No one doubts the humanitarian impulse underpinning Angela Merkel’s decision to offer open house to millions of refuges from the Middle East. This policy was fuelled by distressing, globally networked accounts of desperate people drowning in Mediterranean waters, and pictures of children dead on the tourist beaches of southern Europe.

But if it contributes to the rising influence of anti-immigrant party AfD and the rise to power of its equivalents in France, Italy, the Netherlands, it will come to be seen as having hastened the fragmentation of the European Union; to have been an ill-considered response to a crisis amplified and intensified by 24-hour, always on, real time news and social media culture.

Supporters of anti-immigration right-wing movement PEGIDA demand the resignation of German Chancellor Angela Merkel.
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Notwithstanding the huge benefits brought to people and societies all over the world by the internet, then, it also presents challenges to the capacity for the good governance and rational decision making on which our collective well-being depends. In a world where information of all kinds – nasty as well as nice, false as easily as true – travels faster, further, and with fewer possibilities for censorship than ever before in human history, authority and the exercise of power are uniquely precarious.

Greater transparency and accountability of governing elites – what Sydney University professor John Keane calls monitory democracy – remains a positive benefit of digital technology. The internet made WikiLeaks, and the revelations of Edward Snowden and the Panama Papers possible. It gave every digitally networked individual on the planet all nine volumes of Sir John Chilcot’s report with its devastatingly forensic details of how and why Tony Blair took Britain to war with Iraq in 2003. You may choose not to read it, but it will be your choice, and no-one else’s.

If power is built on knowledge, and effective democracy requires that citizens be informed about their environment, the age of digitalisation has also been one of global democratisation. It has made popular challenge to authoritarian rule easier to organise (if not necessarily to succeed). Cultural chaos, like chaos in nature, can be a constructive as well as destructive force.

Fear is contagious

This media environment sees isolated events which would once have been of mainly local importance, such as the Lindt Café siege in Sydney (a “lone wolf” terrorist attack in which two people were killed), become global in their impacts through the immediacy and visceral nature of their media coverage. But it is also an efficient way to disseminate anxiety, panic and fear.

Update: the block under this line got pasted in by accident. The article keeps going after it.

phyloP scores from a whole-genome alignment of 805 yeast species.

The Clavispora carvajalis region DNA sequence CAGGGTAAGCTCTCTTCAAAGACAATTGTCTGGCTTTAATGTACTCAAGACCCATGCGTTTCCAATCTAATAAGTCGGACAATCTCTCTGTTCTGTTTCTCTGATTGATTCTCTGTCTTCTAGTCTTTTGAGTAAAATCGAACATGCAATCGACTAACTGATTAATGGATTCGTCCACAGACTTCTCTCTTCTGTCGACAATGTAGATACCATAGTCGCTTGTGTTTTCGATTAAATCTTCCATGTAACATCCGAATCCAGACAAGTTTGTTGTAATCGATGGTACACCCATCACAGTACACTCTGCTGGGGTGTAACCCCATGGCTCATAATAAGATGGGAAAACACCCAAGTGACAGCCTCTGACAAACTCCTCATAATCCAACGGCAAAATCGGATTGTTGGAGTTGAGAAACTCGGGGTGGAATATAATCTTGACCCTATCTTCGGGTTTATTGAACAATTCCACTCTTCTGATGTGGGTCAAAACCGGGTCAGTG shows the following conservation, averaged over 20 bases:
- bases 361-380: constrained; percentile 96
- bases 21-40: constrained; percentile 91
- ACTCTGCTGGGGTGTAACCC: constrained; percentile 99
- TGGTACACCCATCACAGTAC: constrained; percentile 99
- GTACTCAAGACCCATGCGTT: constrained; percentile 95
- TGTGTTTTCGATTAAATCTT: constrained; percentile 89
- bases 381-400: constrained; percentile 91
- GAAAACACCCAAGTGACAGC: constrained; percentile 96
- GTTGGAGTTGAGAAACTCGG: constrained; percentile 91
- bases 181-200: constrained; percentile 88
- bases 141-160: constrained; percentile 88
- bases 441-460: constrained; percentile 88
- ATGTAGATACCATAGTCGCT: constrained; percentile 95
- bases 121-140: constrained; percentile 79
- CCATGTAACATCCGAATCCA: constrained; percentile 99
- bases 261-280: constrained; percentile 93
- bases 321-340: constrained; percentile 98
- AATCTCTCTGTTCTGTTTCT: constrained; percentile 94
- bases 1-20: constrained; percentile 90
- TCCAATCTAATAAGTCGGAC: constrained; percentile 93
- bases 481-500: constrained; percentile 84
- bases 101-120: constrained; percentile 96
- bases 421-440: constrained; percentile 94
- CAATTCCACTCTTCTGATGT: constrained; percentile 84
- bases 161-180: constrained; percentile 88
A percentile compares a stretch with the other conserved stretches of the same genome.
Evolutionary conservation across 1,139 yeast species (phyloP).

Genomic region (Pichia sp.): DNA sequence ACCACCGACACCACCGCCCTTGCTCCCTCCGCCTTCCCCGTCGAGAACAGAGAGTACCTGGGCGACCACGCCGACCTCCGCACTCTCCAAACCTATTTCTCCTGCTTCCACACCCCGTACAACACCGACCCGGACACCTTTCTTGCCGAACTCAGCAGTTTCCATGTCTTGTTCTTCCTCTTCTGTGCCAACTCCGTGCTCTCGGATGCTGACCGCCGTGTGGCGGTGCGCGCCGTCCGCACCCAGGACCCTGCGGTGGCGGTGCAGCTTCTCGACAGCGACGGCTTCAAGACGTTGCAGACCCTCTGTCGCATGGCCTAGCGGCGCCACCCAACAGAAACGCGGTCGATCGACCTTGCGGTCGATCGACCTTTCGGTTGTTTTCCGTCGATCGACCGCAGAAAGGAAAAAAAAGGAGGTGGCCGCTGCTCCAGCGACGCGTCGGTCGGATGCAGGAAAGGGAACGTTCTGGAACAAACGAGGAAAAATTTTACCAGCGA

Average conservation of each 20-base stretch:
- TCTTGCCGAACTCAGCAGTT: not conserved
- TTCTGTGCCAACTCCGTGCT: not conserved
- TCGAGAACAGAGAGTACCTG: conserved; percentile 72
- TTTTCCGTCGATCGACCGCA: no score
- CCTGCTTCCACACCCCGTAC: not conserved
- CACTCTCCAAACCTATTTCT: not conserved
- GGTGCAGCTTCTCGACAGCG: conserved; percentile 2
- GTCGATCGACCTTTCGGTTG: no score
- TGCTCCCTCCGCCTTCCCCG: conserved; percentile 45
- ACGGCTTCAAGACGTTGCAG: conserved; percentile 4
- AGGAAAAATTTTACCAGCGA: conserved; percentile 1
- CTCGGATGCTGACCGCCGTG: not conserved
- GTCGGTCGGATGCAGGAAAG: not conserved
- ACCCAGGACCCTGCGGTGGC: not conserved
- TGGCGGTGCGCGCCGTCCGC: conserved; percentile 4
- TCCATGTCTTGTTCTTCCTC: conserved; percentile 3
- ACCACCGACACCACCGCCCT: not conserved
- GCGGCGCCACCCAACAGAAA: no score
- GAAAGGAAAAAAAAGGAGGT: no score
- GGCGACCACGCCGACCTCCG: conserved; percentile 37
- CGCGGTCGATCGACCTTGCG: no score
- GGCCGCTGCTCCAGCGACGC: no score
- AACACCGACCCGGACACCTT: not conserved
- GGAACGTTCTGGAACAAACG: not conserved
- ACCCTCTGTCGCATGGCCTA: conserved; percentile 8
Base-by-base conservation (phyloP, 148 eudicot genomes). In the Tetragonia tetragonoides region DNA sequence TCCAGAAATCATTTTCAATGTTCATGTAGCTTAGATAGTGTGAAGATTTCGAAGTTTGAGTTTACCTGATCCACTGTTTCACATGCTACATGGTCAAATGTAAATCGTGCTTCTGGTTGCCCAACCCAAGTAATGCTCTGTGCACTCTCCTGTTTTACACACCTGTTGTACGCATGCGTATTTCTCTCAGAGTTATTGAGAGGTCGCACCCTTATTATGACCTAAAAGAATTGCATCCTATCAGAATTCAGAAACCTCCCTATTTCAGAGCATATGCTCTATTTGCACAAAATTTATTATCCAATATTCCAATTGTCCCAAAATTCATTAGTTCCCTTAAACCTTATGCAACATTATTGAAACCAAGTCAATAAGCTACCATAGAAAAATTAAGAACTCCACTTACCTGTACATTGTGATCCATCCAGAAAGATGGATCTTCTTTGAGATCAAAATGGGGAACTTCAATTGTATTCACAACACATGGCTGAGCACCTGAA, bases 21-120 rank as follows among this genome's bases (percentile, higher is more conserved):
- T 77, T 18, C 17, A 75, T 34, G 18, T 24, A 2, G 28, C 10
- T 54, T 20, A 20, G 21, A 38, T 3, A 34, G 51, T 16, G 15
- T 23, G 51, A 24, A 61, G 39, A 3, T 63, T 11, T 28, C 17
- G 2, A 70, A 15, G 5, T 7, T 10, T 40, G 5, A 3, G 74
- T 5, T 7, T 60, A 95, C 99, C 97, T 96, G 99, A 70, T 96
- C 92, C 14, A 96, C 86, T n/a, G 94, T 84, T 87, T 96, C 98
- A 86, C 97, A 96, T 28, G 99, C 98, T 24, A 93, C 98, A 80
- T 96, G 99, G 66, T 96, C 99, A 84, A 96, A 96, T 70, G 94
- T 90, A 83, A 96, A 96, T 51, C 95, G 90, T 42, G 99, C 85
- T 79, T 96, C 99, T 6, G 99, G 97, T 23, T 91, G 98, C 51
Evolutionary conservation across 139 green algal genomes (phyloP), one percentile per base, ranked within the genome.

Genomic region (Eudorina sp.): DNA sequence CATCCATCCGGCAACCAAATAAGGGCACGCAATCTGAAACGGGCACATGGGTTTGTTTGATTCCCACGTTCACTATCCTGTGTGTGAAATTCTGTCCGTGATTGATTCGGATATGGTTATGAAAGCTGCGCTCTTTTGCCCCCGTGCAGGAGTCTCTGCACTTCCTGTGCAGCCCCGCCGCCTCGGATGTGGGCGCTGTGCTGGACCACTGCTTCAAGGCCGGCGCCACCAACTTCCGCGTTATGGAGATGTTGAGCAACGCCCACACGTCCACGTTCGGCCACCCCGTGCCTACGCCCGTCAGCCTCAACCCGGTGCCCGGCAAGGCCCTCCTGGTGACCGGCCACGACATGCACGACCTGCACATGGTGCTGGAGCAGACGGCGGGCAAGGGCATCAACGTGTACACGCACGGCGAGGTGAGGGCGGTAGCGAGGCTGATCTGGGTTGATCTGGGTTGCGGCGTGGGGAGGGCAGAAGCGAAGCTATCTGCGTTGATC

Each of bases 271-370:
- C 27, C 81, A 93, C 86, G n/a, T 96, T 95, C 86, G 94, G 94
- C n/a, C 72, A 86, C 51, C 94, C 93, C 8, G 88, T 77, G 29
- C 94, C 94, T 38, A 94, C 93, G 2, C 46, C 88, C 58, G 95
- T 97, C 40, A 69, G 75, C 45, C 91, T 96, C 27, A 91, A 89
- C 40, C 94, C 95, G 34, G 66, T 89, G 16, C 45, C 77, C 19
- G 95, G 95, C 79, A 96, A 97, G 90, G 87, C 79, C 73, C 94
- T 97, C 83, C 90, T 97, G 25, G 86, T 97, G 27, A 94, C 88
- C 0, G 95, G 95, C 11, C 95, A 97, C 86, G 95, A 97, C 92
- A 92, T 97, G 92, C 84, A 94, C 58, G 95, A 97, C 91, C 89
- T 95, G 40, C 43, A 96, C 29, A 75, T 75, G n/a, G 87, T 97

Donald Trump understands this, and uses Twitter like no other presidential candidate before him. He is able to further stir up his already enraged constituency with simplistic, authoritarian solutions to complex social problems like illegal migration and global terrorism.

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IS, like al-Qaeda before it, understands it. Jihadi John cuts off the head of an American or Japanese journalist, and the uploaded, socially networked video becomes a weapon of mass psychic torture, spreading virally.

Some Britons voted for Brexit because they had seen those videos, or heard about them. They believe they can be quarantined from radical Islamism by rejecting Merkel’s humanitarianism and closing the doors on the continent.

9/11 cost al-Qaeda $500,000. It cost the world trillions in military expeditions, heightened airport security and other responses, not to mention the hundreds of thousands of deaths inflicted in the “war against terror” since 2001. IS atrocity videos are well produced, but cheap to make, and the communicative power of digital networks does the rest. They are at the heart of a new kind of asymmetrical warfare.

The chaos Edward Lorenz described in nature applies also to our globalised, digitised societies. From small bifurcations in the social fabric emerge catastrophic, potentially system-destroying consequences.

One crisis feeds into another. Trump’s success fuels French National Front leader Marine Le Pen. The UK Independence Party’s Nigel Farage encourages Putin in his dream of winning back Ukraine and the Baltic states. And as the mass murderer of Nice follows the attack at Ataturk airport, both outdone by the atrocity of Bataclan, we enter a period of cascading, interconnected crises, where “black swan” moments become part of everyday life, and the unthinkable becomes mainstream.

The majority of us don’t want to build walls.
Mario Anzuoni/Reuters

Is it too late?

Have we reached the tipping point between order and chaos at the global level? Is it too late to stop this slide backwards into the vortex of violent nationalism, sectarian hatred and authoritarianism that caused World War II? After a century of unparalleled progress in democratisation and the extension of human rights to women, ethnic and sexual minorities, are we now at the top of the ladder, the peak of a cycle, with nowhere to go but down?